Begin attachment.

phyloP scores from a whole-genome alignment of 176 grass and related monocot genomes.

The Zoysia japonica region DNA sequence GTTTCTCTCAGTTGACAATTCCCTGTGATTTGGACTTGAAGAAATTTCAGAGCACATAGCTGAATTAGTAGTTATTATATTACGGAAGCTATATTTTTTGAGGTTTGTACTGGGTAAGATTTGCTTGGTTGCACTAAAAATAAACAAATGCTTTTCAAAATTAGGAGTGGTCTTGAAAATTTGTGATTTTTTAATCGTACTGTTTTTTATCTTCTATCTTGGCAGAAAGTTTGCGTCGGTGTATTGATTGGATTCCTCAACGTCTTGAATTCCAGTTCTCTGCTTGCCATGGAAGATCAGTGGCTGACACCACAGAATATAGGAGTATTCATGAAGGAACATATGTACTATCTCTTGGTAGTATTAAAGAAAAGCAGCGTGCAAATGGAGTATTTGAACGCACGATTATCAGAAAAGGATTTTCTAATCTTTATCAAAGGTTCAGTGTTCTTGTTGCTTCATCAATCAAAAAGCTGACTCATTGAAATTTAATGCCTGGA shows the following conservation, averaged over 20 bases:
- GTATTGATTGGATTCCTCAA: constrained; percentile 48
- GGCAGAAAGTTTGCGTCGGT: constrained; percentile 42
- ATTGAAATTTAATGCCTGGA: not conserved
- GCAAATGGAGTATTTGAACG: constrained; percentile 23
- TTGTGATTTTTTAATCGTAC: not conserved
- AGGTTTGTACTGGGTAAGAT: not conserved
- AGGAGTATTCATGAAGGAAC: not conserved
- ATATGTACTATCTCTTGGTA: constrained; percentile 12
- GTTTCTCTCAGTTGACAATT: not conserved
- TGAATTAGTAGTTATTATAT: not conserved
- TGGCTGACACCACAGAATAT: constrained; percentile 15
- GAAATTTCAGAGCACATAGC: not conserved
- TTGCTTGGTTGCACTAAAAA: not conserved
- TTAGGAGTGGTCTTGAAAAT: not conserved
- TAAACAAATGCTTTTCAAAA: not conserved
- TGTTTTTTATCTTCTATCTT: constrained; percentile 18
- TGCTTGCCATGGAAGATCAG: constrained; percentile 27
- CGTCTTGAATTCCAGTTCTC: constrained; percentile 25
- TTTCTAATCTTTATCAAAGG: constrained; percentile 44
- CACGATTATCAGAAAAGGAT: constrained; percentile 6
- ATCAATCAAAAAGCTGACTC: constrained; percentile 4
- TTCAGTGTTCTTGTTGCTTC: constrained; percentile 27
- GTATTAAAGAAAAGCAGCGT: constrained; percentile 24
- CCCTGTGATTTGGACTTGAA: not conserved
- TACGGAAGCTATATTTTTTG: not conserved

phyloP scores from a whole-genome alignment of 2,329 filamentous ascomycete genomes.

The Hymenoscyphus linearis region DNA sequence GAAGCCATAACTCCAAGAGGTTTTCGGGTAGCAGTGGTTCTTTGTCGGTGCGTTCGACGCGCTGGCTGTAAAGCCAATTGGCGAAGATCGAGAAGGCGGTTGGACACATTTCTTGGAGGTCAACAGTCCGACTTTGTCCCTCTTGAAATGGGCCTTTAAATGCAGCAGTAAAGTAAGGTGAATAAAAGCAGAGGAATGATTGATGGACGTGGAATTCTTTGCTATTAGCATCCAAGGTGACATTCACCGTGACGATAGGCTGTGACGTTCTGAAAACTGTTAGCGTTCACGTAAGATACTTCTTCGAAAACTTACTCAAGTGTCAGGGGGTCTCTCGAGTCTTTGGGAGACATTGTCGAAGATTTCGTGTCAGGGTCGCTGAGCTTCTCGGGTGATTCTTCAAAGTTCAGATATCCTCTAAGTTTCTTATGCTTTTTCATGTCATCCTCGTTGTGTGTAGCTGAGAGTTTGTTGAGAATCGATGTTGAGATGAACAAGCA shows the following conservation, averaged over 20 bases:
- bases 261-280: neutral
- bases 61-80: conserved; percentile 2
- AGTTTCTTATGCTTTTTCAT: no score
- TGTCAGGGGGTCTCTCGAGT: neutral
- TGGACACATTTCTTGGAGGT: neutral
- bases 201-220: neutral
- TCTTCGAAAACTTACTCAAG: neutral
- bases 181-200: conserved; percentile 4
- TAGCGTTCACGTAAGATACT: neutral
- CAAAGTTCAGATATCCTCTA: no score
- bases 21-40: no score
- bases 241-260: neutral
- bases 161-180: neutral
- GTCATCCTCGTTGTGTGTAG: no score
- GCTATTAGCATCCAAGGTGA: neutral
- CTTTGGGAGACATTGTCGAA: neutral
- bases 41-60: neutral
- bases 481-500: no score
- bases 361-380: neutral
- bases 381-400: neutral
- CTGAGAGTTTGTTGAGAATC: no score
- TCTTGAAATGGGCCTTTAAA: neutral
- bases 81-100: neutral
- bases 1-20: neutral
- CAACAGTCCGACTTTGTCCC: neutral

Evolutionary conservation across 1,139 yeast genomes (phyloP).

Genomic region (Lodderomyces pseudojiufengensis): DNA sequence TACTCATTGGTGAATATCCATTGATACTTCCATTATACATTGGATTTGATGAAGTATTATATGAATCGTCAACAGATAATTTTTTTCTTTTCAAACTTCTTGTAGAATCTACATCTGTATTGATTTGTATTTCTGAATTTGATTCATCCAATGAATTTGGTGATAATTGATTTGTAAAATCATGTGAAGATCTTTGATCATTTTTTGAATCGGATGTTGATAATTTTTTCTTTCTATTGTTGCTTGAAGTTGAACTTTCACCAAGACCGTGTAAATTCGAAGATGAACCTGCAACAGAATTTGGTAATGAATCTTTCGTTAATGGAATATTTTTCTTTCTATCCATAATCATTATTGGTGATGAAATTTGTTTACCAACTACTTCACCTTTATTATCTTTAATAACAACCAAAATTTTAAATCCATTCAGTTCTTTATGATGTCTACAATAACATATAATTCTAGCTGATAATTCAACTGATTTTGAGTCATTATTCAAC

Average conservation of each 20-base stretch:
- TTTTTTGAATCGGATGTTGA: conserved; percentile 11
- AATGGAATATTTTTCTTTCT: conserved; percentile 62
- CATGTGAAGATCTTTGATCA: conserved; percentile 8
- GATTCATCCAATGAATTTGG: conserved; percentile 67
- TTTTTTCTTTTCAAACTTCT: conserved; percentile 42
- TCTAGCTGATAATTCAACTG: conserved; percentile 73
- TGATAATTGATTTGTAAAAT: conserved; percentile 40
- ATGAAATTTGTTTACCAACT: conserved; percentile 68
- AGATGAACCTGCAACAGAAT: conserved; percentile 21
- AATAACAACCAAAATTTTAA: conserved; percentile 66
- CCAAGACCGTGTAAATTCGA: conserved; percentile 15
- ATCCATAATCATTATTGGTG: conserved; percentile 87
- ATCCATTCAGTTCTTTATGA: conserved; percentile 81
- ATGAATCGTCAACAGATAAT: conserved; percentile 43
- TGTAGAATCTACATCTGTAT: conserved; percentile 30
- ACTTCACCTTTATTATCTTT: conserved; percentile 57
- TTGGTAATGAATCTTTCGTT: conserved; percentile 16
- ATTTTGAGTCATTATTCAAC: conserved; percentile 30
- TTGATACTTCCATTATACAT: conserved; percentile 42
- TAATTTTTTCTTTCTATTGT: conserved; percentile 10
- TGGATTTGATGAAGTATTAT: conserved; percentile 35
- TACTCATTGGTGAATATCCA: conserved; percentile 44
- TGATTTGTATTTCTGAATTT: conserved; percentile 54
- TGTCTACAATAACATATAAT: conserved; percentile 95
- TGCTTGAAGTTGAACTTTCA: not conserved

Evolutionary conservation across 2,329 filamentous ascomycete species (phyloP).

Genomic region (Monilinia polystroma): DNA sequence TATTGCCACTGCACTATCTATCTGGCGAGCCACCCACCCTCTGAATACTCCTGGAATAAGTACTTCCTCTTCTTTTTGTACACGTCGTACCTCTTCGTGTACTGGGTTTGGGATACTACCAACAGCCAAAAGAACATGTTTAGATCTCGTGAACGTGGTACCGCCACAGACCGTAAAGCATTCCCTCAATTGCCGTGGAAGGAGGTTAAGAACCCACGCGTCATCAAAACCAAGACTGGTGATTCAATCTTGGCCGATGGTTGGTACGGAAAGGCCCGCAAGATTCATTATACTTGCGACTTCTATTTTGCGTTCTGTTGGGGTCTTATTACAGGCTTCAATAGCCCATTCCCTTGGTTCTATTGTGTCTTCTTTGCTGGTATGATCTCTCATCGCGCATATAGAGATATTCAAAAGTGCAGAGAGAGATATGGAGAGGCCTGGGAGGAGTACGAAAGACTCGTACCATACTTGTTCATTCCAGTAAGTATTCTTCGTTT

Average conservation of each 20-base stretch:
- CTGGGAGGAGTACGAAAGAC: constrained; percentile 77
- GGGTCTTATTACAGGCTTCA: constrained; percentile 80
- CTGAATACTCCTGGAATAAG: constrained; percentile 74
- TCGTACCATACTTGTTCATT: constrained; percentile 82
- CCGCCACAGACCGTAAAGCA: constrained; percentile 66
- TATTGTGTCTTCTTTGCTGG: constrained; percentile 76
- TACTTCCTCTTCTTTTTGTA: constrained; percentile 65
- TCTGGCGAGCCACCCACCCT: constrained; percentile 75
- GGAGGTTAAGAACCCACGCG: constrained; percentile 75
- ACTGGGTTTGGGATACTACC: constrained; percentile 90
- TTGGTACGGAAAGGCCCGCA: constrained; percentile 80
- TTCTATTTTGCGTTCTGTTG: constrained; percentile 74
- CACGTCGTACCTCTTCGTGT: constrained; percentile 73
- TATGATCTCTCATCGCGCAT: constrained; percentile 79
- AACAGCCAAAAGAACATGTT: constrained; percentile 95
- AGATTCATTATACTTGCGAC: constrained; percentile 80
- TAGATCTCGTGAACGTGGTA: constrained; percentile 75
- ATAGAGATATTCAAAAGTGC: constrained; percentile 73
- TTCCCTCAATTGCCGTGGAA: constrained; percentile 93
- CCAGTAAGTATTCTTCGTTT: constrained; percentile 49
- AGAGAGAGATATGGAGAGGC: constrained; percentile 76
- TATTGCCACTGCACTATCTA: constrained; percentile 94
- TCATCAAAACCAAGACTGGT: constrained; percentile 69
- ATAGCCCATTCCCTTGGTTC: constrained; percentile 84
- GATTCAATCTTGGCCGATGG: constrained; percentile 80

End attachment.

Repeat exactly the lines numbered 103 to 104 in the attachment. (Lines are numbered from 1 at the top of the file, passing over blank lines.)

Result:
- ATAGAGATATTCAAAAGTGC: constrained; percentile 73
- TTCCCTCAATTGCCGTGGAA: constrained; percentile 93